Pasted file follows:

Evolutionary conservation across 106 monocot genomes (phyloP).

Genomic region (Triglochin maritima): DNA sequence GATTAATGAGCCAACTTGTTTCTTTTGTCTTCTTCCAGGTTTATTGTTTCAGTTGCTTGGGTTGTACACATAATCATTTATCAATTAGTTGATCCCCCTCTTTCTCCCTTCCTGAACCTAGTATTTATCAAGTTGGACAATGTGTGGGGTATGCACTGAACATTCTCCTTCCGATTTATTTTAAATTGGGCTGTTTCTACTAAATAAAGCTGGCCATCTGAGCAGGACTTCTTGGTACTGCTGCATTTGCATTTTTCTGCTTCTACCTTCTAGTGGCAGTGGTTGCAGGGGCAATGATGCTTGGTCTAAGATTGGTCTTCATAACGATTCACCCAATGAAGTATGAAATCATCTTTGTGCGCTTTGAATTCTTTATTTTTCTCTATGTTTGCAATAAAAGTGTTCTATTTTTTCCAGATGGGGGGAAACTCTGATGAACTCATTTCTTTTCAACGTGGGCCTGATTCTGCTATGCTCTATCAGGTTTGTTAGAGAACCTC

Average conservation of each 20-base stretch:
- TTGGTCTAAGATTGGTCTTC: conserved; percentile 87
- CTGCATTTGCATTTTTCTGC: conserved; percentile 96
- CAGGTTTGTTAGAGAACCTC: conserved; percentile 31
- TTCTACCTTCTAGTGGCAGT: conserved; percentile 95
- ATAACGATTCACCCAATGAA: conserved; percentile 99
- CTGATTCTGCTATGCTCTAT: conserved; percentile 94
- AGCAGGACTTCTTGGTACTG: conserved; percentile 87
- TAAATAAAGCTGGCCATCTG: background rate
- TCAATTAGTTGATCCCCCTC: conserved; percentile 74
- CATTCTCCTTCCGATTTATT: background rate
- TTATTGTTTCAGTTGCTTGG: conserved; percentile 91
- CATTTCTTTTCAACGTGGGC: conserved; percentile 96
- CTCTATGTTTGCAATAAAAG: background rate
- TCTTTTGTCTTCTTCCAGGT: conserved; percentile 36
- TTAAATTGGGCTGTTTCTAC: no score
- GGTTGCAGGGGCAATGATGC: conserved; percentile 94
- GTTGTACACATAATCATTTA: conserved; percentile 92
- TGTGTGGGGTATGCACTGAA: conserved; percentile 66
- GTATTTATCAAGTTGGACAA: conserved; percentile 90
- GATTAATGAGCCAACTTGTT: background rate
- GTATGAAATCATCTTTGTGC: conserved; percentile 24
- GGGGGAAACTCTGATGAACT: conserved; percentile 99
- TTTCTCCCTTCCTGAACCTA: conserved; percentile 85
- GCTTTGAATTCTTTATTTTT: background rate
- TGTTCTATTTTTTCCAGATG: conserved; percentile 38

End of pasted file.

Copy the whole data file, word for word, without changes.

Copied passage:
Evolutionary conservation across 106 monocot genomes (phyloP).

Genomic region (Triglochin maritima): DNA sequence GATTAATGAGCCAACTTGTTTCTTTTGTCTTCTTCCAGGTTTATTGTTTCAGTTGCTTGGGTTGTACACATAATCATTTATCAATTAGTTGATCCCCCTCTTTCTCCCTTCCTGAACCTAGTATTTATCAAGTTGGACAATGTGTGGGGTATGCACTGAACATTCTCCTTCCGATTTATTTTAAATTGGGCTGTTTCTACTAAATAAAGCTGGCCATCTGAGCAGGACTTCTTGGTACTGCTGCATTTGCATTTTTCTGCTTCTACCTTCTAGTGGCAGTGGTTGCAGGGGCAATGATGCTTGGTCTAAGATTGGTCTTCATAACGATTCACCCAATGAAGTATGAAATCATCTTTGTGCGCTTTGAATTCTTTATTTTTCTCTATGTTTGCAATAAAAGTGTTCTATTTTTTCCAGATGGGGGGAAACTCTGATGAACTCATTTCTTTTCAACGTGGGCCTGATTCTGCTATGCTCTATCAGGTTTGTTAGAGAACCTC

Average conservation of each 20-base stretch:
- TTGGTCTAAGATTGGTCTTC: conserved; percentile 87
- CTGCATTTGCATTTTTCTGC: conserved; percentile 96
- CAGGTTTGTTAGAGAACCTC: conserved; percentile 31
- TTCTACCTTCTAGTGGCAGT: conserved; percentile 95
- ATAACGATTCACCCAATGAA: conserved; percentile 99
- CTGATTCTGCTATGCTCTAT: conserved; percentile 94
- AGCAGGACTTCTTGGTACTG: conserved; percentile 87
- TAAATAAAGCTGGCCATCTG: background rate
- TCAATTAGTTGATCCCCCTC: conserved; percentile 74
- CATTCTCCTTCCGATTTATT: background rate
- TTATTGTTTCAGTTGCTTGG: conserved; percentile 91
- CATTTCTTTTCAACGTGGGC: conserved; percentile 96
- CTCTATGTTTGCAATAAAAG: background rate
- TCTTTTGTCTTCTTCCAGGT: conserved; percentile 36
- TTAAATTGGGCTGTTTCTAC: no score
- GGTTGCAGGGGCAATGATGC: conserved; percentile 94
- GTTGTACACATAATCATTTA: conserved; percentile 92
- TGTGTGGGGTATGCACTGAA: conserved; percentile 66
- GTATTTATCAAGTTGGACAA: conserved; percentile 90
- GATTAATGAGCCAACTTGTT: background rate
- GTATGAAATCATCTTTGTGC: conserved; percentile 24
- GGGGGAAACTCTGATGAACT: conserved; percentile 99
- TTTCTCCCTTCCTGAACCTA: conserved; percentile 85
- GCTTTGAATTCTTTATTTTT: background rate
- TGTTCTATTTTTTCCAGATG: conserved; percentile 38